How Hurricane Irma Is Sucking Florida’s Beaches Dry

The hurricane is leaving flat expanses of land where ocean used to be, but all that water will rush back as storm surge.

A man plays with two dogs in the drained bed of Hillsborough Bay with the Tampa skyline in the background.
Tampa local Tim Scheu plays with his dogs Stella and Mister in a drained Hillsborough Bay, near Tampa, Florida, as Hurricane Irma approaches on Sunday. (Adrees Latif / Reuters)

One of the most dangerous effects of a major hurricane is storm surge: a kind of temporary, localized sea-level rise caused by high winds and low atmospheric pressure. Storm surge is what made Hurricane Sandy and Hurricane Katrina, the two most expensive tropical cyclones in American history, so damaging and deadly.

Storm surge is one of the most famous symptoms of hurricanes—so much so that it’s easy to forget what it is: the movement of billions of gallons of ocean water. It’s a hurricane exerting so much power that it sucks up water from one place and moves it hundreds of miles away.

We got an extraordinary look at the physical reality of storm surge this weekend as Hurricane Irma seethed across the Straits of Florida. Storm surge doesn’t just mean there’s an excess of water in one place; it also mean there’s water missing from somewhere else. All that water didn’t come from nowhere, after all. And on Saturday, a Twitter user named @Kaydi_K posted a video from the Bahamas that showed a vast and barren plain where the ocean used to be:

Angela Fritz, an atmospheric scientist and the deputy weather editor at The Washington Post, immediately certified the video as depicting a real phenomenon.

“I knew right away that even though it seemed impossible, it was absolutely legit,” she wrote. “As a meteorologist, there are things you learn in textbooks that you may never see in person. You know they happen theoretically, but the chances of seeing the most extraordinary weather phenomena are slim to none.”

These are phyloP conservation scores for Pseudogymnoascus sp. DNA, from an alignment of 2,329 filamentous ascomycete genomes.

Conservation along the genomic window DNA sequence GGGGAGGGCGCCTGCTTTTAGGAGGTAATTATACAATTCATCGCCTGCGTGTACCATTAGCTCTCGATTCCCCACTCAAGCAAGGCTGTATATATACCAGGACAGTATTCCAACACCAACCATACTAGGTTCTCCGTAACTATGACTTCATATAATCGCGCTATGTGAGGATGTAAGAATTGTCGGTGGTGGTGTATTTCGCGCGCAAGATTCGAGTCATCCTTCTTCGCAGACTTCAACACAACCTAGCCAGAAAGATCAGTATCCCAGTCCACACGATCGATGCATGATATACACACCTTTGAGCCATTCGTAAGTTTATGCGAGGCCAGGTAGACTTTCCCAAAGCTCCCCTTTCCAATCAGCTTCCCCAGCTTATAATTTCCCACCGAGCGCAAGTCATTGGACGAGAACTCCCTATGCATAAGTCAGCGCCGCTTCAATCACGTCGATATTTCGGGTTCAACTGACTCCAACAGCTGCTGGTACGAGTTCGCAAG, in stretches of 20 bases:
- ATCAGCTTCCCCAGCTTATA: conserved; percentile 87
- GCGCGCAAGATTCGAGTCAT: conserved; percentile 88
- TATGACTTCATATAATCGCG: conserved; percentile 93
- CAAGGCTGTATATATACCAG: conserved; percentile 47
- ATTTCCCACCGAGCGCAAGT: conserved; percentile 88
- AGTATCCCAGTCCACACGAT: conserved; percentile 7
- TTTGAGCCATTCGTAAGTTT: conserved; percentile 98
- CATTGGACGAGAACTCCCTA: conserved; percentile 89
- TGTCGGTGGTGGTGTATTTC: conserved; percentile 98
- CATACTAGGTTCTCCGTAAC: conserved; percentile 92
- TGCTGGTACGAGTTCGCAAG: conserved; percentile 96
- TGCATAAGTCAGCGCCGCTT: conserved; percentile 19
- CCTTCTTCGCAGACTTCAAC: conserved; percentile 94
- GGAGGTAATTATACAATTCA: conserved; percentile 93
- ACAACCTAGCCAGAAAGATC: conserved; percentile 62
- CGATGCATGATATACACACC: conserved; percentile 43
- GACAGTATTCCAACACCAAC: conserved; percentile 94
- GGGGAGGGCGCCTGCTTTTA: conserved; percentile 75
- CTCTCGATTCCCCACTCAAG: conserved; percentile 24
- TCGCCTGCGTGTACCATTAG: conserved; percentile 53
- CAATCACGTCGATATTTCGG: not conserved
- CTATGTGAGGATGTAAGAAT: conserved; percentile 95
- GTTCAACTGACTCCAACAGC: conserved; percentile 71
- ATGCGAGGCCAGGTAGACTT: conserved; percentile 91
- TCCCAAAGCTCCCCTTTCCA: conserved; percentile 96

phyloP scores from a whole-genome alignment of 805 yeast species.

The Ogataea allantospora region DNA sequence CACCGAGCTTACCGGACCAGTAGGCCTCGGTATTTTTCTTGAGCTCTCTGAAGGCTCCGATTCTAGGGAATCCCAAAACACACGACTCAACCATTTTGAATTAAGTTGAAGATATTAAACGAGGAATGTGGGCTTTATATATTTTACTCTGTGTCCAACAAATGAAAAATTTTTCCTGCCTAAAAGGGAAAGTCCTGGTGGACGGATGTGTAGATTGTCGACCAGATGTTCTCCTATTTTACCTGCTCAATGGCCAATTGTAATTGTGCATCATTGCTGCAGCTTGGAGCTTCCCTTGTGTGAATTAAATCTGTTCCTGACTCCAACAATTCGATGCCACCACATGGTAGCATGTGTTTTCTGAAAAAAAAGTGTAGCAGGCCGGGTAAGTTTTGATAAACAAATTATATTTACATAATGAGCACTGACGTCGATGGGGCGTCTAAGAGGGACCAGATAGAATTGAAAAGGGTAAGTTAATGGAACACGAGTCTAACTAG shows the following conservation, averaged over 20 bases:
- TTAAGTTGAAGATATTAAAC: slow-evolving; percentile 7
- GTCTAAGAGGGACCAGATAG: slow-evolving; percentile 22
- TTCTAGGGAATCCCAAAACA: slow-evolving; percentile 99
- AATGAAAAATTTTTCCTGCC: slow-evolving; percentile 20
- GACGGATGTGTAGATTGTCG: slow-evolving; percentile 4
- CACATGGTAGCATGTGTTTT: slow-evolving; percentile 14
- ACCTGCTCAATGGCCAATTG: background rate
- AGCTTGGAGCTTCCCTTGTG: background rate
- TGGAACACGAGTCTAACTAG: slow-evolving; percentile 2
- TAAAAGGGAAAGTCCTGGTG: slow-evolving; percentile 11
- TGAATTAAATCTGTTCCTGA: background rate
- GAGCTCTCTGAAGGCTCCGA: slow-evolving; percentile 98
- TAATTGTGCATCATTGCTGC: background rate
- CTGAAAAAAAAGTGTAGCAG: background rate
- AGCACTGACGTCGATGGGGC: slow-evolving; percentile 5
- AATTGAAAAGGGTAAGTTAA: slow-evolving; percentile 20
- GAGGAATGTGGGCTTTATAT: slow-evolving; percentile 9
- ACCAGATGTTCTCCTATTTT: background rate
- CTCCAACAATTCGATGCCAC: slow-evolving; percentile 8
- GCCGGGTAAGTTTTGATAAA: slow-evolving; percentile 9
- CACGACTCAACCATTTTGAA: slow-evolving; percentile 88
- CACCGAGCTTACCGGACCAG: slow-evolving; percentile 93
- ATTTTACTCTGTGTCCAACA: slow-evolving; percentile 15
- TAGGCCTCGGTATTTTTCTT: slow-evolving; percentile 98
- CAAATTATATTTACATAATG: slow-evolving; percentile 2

Yet here was this most extraordinary of phenomena—on camera, going viral, and appearing across the Gulf.

It was not limited to the islands. Soon, beaches across the Florida peninsula began reporting the strange sight. In Naples, and then in Tampa Bay, people described staggeringly low sea levels. In Sarasota, a manatee became stranded in the low tide.

What’s causing the seas to drain? Irma’s shockingly low pressure is literally drawing water into the center of the storm and out of the ocean beds around it. You can think of a hurricane as a kind of vast engine that extracts energy and water from the seas and air and expels it as rain and wind. Here was an unmistakable example of how material that extraction can be.

On the coast of Florida, press photographers captured similar scenes of a virtually drained Hillsborough Bay near Tampa:

The Tampa skyline is seen in the background as Tarek Hatoum pauses after riding his bike into Hillsborough Bay ahead of Hurricane Irma September 10, 2017. (Adrees Latif / Reuters)
Local fisherman P.J. Pike points to the normal low-tide mark in Hurricane Harbor, near Fort Myers Beach, Florida, as Hurricane Irma approaches. (Bryan Woolston / Reuters)
The Tampa skyline is seen in the background as local residents Rony Ordonez, Jean Dejesus, and Henry Gallego (left to right) take photographs after walking into Hillsborough Bay ahead of Hurricane Irma September 10, 2017. (Adrees Latif / Reuters)

All that water is about to come rushing back, however—it will follow in the wake of Irma’s eyewall, a line of super-intense storms that surround the calm at the center of the hurricane.

On Sunday afternoon, the National Weather Service tried to communicate the urgency of getting out of the drained seabed for residents of Ft. Myers and Naples. Around 3 p.m., it took an unusual step, declaring a flash-flood emergency for the part of the Florida coastline about to receive a direct hit from Hurricane Irma’s eye.

“This is an extremely dangerous and life-threatening situation,” said the bulletin. “EVACUATE VERTICALLY NOW!”

Taylor Trogdon, a senior scientist with the storm-surge unit of the National Hurricane Center, said that the warning was issued “in a profound attempt to convey severity of impending storm surge.”

The storm surge has already followed the bizarre beach draining farther south in Florida. In the hour after the eye passed over Naples, Florida, the storm surge followed. The Gulf of Mexico rose a shocking six feet, or more than one inch per minute, inundating the city’s downtown. This is fast—but it’s not as rapid as a tsunami would be, which is the other natural phenomenon that can drain a beach. Tampa may soon see something similar.

How high Irma’s storm surge continues to rise will determine whether the tropical cyclone is a catastrophic disaster for the region or merely a lasting testament to nature’s power.